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CHAMPIONS LEAGUE

Origin of the Griddy Dance, seen by Pulisic in Champions League

Chelsea's US star Christian Pulisic made his presence felt in Europe by scoring against Lille and celebrated with a popular dance routine. We explore why.

Update:
Origin of the Griddy Dance, seen by Pulisic in Champions League
JUSTIN TALLISAFP

Once again, Christian Pulisic has come up big for Chelsea. On Tuesday, the USMNT star scored the Blues' second goal against Lille in the first leg of their Champions League round of 16 tie.

The winger - known by some as ‘Captain America' - scored in the 63rd minute, his first goal of this Champions League season. In addition to the goal, though, Pulisic surprised everyone with his unusual celebration: something those in the know refer to as the Griddy Dance. Video clips of the celebration at Stamford Bridge even went viral on social media.

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The origins of the Griddy Dance

All us sports fans know that a goal, touchdown, home run or other sporting glory moment needs a celebration, it’s a fundamental part of any sport. Although there are occasions when participants decide to tone down their joy, possibly if facing a previous team, more often it is the moment to release all the adrenaline and tension that has built up. There are also occasions where a player will invent a celebration, or potentially copy one from popular culture, video games or from other sport stars. In the case of the Griddy Dance, this was not a new invention by Pulisic, but has its origins in the National Football League and college football.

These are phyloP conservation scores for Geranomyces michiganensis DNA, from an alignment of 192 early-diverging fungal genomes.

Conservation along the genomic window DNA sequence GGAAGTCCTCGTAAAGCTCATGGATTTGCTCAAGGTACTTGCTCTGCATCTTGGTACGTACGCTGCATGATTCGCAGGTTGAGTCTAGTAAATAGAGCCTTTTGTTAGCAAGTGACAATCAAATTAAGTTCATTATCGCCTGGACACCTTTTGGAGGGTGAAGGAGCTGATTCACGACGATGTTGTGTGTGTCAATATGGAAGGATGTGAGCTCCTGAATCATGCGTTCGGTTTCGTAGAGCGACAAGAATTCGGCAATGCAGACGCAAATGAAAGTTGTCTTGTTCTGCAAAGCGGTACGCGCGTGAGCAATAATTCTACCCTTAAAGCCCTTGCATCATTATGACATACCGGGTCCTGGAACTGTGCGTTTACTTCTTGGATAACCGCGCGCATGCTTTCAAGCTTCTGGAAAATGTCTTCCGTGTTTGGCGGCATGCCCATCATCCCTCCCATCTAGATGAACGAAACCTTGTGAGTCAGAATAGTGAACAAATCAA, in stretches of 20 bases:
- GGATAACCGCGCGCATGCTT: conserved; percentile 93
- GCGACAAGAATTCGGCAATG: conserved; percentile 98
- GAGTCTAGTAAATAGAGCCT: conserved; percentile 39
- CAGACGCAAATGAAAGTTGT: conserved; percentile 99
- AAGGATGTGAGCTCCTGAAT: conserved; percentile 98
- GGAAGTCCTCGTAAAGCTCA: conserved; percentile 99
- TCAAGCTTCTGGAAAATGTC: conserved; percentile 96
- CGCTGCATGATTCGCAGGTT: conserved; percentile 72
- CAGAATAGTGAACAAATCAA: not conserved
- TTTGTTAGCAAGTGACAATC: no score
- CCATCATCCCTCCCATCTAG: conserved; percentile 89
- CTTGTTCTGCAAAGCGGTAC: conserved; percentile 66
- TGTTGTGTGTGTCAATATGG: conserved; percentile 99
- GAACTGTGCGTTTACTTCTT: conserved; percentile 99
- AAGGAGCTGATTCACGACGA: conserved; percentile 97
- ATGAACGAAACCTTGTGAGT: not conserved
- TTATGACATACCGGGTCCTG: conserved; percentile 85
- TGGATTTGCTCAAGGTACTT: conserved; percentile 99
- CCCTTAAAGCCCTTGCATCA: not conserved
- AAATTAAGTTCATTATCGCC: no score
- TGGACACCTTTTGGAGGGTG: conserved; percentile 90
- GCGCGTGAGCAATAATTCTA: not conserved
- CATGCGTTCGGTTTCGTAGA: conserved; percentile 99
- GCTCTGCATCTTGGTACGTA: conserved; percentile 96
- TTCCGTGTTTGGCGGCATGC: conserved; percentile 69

In 2020, Justin Jefferson, Ja'Marr Chase, Clyde Edwards-Helaire, Adam Thielen, Kirk Cousins and other NFL players began celebrating with the Griddy Dance after reaching the end zone for six points. However, the origin of the dance actually comes from college football.

Griddy roots

As far as our research goes, the dance was originally invented by Louisiana's Allen Davis, a friend of former LSU wide receiver Ja'Marr Chase, who wanted to create his own dance after being inspired by the Nae Nae that became famous in the mid-2010s.

Once Chase arrived at LSU, he introduced the dance to teammate Justin Jefferson, and the pair showed it off to the rest of the LSU locker room. Jefferson, a Vikings wide receiver, took the dance onto a national stage during his sophomore season in a showdown against Texas. After his first TD, Jefferson let rip.

So, despite it originating at LSU, in just a few years, the Griddy Dance has conquered the NFL, the computer game Fortnite and now, in elite level soccer at UEFA’s Champions League.

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